Original Booking: Air France Economy for 30K Points

I found some one-way economy award space flying from Minneapolis (MSP) to Dubrovnik (DBV) on Air France for 30,000 Virgin Atlantic points each – a total of 60,000 Virgin points for the two of us. We transferred the necessary American Express Membership Rewards points to Virgin Atlantic and booked our one-stop itinerary.


A large passenger jet flying through the air on a cloudy day


It wasn't the best deal, though. I knew we could probably do better than 60,000 points for an economy ticket, so I kept searching.

Booking #2: Air France Economy for 30K Points, Again

Air France forced my hand by canceling our flight. So I took our refunded Virgin points and the taxes and fees and I rebooked us on another Air France flight from Detroit (DTW) on an almost identical itinerary.

Booking #3: KLM Economy for 19K Points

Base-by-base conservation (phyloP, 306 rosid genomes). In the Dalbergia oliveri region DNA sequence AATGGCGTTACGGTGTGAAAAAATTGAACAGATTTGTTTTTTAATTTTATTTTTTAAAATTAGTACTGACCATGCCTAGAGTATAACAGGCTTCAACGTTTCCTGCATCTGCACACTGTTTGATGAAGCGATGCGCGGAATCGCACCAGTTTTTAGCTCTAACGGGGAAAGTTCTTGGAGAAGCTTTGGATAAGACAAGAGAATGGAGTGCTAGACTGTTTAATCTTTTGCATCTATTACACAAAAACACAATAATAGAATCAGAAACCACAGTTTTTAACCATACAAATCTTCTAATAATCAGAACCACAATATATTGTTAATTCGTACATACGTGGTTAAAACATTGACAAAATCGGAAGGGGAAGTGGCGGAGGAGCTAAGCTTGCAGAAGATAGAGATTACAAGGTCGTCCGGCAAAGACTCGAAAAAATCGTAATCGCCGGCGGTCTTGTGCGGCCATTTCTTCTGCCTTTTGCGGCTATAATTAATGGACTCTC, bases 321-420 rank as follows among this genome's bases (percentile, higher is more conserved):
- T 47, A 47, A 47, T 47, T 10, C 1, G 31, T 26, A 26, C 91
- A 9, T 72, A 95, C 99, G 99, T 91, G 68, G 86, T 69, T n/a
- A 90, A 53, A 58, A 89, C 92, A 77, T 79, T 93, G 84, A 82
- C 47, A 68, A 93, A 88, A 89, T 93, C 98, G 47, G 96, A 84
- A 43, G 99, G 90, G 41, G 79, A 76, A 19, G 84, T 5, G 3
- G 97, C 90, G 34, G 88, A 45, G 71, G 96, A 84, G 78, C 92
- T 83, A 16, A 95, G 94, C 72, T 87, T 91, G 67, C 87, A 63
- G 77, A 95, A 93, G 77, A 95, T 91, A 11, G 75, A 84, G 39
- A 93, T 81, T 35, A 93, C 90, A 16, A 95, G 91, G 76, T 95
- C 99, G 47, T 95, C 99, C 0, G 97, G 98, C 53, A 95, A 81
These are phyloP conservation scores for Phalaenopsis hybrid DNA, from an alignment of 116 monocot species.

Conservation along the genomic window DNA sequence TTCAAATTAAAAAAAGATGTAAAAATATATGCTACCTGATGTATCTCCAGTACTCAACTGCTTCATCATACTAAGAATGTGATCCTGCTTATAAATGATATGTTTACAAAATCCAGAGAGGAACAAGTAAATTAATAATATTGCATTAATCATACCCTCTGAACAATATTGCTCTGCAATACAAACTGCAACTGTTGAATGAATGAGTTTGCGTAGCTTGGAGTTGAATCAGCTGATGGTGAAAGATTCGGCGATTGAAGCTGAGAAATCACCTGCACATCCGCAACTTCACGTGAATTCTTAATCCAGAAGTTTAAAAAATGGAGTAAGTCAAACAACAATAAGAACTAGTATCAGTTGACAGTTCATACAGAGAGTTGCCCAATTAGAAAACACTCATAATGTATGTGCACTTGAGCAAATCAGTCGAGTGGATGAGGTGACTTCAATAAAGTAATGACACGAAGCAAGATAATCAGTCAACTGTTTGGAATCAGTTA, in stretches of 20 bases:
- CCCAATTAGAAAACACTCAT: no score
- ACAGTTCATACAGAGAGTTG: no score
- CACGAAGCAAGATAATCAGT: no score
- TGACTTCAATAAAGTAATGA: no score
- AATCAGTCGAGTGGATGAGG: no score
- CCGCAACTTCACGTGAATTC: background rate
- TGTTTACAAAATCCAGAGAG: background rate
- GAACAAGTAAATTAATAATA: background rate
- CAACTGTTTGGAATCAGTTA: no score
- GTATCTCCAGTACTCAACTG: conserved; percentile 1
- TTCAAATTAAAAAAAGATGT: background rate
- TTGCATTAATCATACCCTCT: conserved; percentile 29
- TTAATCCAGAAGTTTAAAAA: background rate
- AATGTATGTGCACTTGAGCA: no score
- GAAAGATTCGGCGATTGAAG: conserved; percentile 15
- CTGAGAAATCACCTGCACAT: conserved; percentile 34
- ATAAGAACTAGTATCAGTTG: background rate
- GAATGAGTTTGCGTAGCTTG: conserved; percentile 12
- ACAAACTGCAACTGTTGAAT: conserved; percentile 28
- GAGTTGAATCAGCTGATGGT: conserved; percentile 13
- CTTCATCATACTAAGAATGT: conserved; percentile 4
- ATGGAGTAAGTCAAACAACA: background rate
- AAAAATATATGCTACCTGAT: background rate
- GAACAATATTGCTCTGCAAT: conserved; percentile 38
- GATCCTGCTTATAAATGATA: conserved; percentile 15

A few months later, a calendar notification reminded me to check on other award flights to Europe. At the time, Capital One was offering a 25% bonus when transferring to Air France/KLM's Flying Blue program, so that's where I started my search.

Lo and behold, I found some amazing availability from Chicago (ORD) to Dubrovnik (DBV) in KLM Economy for just 22,000 Flying Blue miles one-way. With the Capital One transfer bonus, we only needed 19,000 points each to book the flights!

These aren't the exact same flights we booked, but you get the idea.


flight itinerary 

Just like that, we saved more than 40,000 points on our flights. After booking the KLM flights and canceling the Virgin ones, Virgin refunded us not only the points but also the taxes and fees, minus a $50 cancellation fee, which is standard for their awards. And while I can't get those Virgin points back into my credit card rewards accounts, they're still mine to put to use booking flights through Virgin Atlantic in the future.


KLM Airplane flying with a sunset in the background